Fighting Covid-19's effect on African communities

7:50 pm on 21 April 2020

By Abdul Mohamud *

Disclaimer: The opinions in this article are my own and do not express the views of my employer or any other organization I'm involved in.

Opinion - A Swedish friend of mine who studies in the UK called me on Sunday night. He was coughing, and words like "microbes" and "droplets" sent chills down my spine, a situation most can relate to at these times.

Believers pray without taking social distancing during a Palm Sunday mass at the Full Gospel Bible Fellowship Church in Dar es Salaam, Tanzania, on April 5, 2020

Believers pray without taking social distancing during a Palm Sunday mass at the Full Gospel Bible Fellowship Church in Dar es Salaam, Tanzania, on April 5, 2020 Photo: AFP

He assured me that he was fine. He jokingly reassured me that Covid-19 cannot be transmitted through the phone, neither does he believe 5G technology was a transmitting host.

Thinking about the 5G conspiracy theory, I reminded him that the high level of anxiety the virus had caused to many people. We reminded ourselves of the role of witchdoctors and soothsayers in African societies during calamities. Our focus immediately shifted to how the African diaspora is coping with the pandemic in Europe, particularly in the UK and his own country Sweden.

The rate at which the virus is spreading among the African community is alarming. The African diaspora has been disproportionally represented in the Covid-19 statistics. Radio Sweden reported the Somali community in Sweden had been devastated by the virus.

As of 24 March, six out of 15 deaths in Stockholm area caused by the virus were of Swedish-Somalis, according to the English-speaking station. The Swedish-Somali Medical Association said lack of awareness early on may have played a role in this tragedy.

There are stories of young men in Stockholm coming home from a football match, to their parents and grandparents, saying that they had "just the flu", oblivious that their actions might cause death to their loved ones. These kinds of scenarios might have contributed to the statistics in Sweden.

My friend and I agreed that the socio-cultural norms among some African communities may have also played some part. He thought some of the cultural norms had to be confronted in order to save lives.

Here in New Zealand, it is clear some of Prime Minister Jacinda Ardern's decisions were influenced by what was happening in European nations.

Thoughts on how we could avoid what is happening to the African diaspora in Europe occurring in New Zealand have filled my mind. As an African New Zealander, balancing the echoes of the past and the promises of modernity is a constant struggle.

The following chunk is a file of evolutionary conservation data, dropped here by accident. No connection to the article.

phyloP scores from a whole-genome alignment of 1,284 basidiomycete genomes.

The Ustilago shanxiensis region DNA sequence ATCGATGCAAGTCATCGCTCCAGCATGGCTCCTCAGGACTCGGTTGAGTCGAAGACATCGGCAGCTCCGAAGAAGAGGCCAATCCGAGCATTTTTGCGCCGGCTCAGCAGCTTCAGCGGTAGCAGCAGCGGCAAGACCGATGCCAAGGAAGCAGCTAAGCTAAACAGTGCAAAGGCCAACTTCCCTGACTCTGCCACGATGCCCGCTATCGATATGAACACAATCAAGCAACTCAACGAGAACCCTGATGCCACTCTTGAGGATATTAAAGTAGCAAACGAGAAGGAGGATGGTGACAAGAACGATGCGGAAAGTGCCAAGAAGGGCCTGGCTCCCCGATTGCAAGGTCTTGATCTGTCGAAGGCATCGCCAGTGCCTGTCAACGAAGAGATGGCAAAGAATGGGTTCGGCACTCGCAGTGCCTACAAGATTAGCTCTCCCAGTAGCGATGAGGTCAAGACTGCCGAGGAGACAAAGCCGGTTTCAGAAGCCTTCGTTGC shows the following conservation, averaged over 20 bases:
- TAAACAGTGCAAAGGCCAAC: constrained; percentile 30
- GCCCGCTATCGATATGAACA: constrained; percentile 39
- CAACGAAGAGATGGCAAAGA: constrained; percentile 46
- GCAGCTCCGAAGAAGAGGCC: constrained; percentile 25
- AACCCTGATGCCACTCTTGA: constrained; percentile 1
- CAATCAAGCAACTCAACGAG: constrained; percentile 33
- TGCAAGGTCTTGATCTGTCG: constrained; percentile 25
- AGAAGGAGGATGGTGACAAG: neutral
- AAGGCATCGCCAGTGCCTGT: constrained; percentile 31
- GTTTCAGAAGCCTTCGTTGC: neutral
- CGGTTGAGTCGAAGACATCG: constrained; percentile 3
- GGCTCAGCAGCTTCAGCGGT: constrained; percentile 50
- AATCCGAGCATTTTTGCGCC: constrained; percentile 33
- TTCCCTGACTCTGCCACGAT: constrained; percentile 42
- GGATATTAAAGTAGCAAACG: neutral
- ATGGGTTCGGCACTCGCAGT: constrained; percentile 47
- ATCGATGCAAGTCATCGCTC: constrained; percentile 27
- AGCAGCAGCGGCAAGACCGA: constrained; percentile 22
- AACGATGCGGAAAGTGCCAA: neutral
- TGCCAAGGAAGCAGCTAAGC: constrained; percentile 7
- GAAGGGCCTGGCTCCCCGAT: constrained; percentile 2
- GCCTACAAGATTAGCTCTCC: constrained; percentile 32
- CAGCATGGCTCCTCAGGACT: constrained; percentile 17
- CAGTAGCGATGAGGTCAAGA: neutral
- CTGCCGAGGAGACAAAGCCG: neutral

I believe many among the African community would attest to the struggle of being influenced by our own cultural norms. A government-led national awareness campaign targeting ethnic communities could help strike a healthy balance in this struggle.

Social distancing, a potent weapon in the fight against the pandemic, seemed an antithesis of socialising. For collectivist societies socialising is a matter of survival, and keeping oneself away from others is frowned upon. African maxims such as "if you want to go fast, go alone, but if you want to go far, go together" are invoked upon communities to cement communal bonding.

There is plethora of traditional beliefs among African communities when it comes to disease. The stigma associated with getting sick has in the past proved to be an obstacle in tackling pandemics. According to the UN's AIDS statistics, stigma and discrimination almost halted the AIDS response in the early days of the HIV scourge. Infected people were afraid to be tested for the fear of being ostracised by their communities.

Shame cultures, as in most of African societies, used ostracisation as a punishment for those afflicted by calamities. Some traditional African beliefs hold that diseases are caused by breach of taboo, sorcery, angry ancestors and acts of gods. It would be difficult to discourage this age-old cultural norm at these trying times.

There is also the religious aspect too. Islam for example teaches that everything that would happen in this world is pre-ordained. Unfortunately, this has been wrongly interpreted by some to mean that we should act in a way that is 'normal' since whatever has been meant to happen would happen. This interpretation has completely gone against the prophetic traditions, which explicitly ordered that those with contagious diseases should be kept away from those who were healthy.

While Islam teaches to trust and have faith in God, it must not be construed to mean that one should be reckless and not take any precautionary measures. African churches have not been immune to critics for their nonchalant approach to Covid-19.

After refusing to close churches, a Tanzanian leader was recently quoted by the media that the "satanic virus cannot thrive in churches". A minister in Zimbabwe also made a claim that "Covid-19 was not an African disease, God was punishing the West for imposing sanctions on Zimbabwe".

There is a need to work with New Zealand community organisations, as well as religious leaders, to harness the power of the media to reach out to ethnic communities.

There must be quick, decisive actions from relevant government agencies to come up with strategies to avert the devastating impact the pandemic has caused to African communities in countries like Sweden.

* Abdul Mohamud is a freelance writer on culture and african affairs

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